In 1812, America had neither a national banking system nor a central bank. In New York, the state assembly was deeply divided between two warring factions of the Democratic Republican Party which both wanted to set up a new bank. The elder statesman Samuel Osgood was able to bring the two factions together to strike a deal in which both sides would be represented on the board of a new bank, which would be called the City Bank of New York. This bank was Citi's direct ancestor. National City Bank was chartered on June 16, 1812, and opened its doors for business on September 12, 1812.
National City Bank's opening day on Wall Street
In 1814 the bank acquired Federal Depository status, which was renewed during the Civil War; City Bank later acquired a national charter. In 1856, Moses Taylor, an importer of Cuban sugar with other Latin American trade interests became president. Under Moses and his successor (and son-in-law) Percy Pyne the bank's future direction was set, with a tradition of sound business and investment practices and a willingness to adopt an international perspective. Several years later the City Bank of New York played key role in expanding the gas lighting, coal, iron, railroad and shipping sectors in the US.
In the middle of 19th century the City Bank of New York made its first major contribution to industrial development on the global scale. In 1866, the Transatlantic Cable, the brainchild of Frederick Gisborne and Cyrus Field, who founded the New York, Newfoundland and London Electric Telegraph Company, was laid. The bank played a role in financing the Transatlantic Cable project, with National City Bank's president serving as treasurer and director of the company.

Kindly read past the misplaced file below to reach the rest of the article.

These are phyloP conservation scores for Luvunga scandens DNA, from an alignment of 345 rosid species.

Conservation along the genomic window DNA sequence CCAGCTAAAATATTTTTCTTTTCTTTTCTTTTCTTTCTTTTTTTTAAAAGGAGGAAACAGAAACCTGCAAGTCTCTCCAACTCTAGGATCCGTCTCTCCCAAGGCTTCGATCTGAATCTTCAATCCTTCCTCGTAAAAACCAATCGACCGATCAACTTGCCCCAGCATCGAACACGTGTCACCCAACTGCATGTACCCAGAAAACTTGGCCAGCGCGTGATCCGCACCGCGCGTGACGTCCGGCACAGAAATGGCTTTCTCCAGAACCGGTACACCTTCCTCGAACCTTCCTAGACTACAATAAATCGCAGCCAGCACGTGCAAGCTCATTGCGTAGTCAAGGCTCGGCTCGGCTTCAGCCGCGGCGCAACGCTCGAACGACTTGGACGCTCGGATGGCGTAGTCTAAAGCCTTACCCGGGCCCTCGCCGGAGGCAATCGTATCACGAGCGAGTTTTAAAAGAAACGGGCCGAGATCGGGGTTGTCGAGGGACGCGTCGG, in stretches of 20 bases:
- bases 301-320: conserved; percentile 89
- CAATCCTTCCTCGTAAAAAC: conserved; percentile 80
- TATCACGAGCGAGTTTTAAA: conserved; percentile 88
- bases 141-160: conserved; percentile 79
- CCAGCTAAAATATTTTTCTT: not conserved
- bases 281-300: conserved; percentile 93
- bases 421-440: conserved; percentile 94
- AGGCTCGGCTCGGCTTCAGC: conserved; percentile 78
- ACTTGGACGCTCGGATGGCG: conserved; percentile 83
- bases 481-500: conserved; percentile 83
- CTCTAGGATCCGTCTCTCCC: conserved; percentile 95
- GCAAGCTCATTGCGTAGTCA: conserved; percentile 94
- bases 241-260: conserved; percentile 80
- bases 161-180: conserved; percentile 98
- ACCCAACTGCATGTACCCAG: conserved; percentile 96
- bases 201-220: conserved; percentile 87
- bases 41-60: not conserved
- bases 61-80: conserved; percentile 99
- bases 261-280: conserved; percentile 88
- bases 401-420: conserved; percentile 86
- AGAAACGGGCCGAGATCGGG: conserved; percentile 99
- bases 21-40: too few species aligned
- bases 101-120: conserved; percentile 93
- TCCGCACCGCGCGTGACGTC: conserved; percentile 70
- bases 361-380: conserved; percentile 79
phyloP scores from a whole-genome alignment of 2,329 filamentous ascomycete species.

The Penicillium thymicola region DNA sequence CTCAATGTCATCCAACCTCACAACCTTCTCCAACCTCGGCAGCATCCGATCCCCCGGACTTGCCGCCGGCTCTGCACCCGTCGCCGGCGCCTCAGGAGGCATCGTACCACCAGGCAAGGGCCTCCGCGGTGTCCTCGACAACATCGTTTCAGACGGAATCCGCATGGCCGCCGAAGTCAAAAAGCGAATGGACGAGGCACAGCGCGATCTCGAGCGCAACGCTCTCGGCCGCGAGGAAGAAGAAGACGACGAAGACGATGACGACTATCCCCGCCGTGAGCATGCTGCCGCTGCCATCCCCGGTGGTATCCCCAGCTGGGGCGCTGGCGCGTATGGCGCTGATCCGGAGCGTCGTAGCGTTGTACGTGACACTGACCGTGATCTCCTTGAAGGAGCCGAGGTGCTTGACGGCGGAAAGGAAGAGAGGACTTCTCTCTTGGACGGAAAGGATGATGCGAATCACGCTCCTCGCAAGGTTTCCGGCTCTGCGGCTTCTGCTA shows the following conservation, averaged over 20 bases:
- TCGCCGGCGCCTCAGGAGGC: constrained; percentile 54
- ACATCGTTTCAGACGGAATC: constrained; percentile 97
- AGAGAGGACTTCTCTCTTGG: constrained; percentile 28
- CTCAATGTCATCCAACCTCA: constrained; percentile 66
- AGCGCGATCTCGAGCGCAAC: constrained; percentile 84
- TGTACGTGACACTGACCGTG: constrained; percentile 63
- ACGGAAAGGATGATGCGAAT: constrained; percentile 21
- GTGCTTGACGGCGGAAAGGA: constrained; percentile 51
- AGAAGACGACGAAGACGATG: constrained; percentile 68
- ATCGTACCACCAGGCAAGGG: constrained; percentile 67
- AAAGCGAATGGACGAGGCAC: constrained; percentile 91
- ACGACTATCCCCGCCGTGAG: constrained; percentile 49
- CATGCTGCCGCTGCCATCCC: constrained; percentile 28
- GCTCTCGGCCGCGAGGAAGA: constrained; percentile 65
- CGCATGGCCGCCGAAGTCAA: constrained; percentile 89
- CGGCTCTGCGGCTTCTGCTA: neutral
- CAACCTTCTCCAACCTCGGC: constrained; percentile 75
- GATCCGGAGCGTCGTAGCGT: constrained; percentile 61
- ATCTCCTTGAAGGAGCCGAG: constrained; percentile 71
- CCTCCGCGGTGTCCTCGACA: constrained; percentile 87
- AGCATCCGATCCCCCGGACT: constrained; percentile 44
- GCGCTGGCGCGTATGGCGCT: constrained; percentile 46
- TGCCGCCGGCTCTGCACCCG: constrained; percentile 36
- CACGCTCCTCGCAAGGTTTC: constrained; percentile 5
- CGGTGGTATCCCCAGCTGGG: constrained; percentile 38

In 1891 the bank started to look proactively beyond American shores and formed a foreign department in 1897. It acquired many new clients with activities abroad and started to manage their cash flows internationally, supported by a formidable network of correspondent banks. By continuing the Moses Taylor policy of maintaining a high level of liquidity, the bank became a trusted brand, especially during financial panics of 1893 and 1907, when it enjoyed superior reserve ratios and continued to lend and receive deposits.
Laying of the Transatlantic Cable
In the beginning of 1900s investment-banking affiliate National City Company was set up under the chairmanship of James Stillman and the presidency of Frank Vanderlip. Following the passing of the Federal Reserve Act in 1913, National City Bank became the first nationally chartered bank to establish branches abroad. These early outposts in Latin America were initially set up to service the bank's American corporate clients.
The beginning of 20th century was also marked with the construction of one of the greatest engineering feats in human history, the Panama Canal. Creation of the world's largest shortcut via the Panama Canal led to a boom in global trade, the growth of world economies, the emergence of new markets and new jobs. Thirty million cubic meters of earth were removed to connect the Atlantic and Pacific oceans, today saving 15,000 ships a year from having to round the tip of South America. At the request of U.S. President Theodore Roosevelt, Citi played a central part in financing the canal's construction.
Much of National City Bank's overseas expansion after World War II took place in Europe. Postwar reconstruction was aided by the US Economic Recovery Program for Western Europe, more commonly known as the Marshall Plan. The recipients of almost $13 billion in aid were not only Allies but also the defeated Axis powers of Germany and Italy. National City Bank played an important role in the Marshall Plan by arranging commercial letters of credit for shipments to countries receiving aid.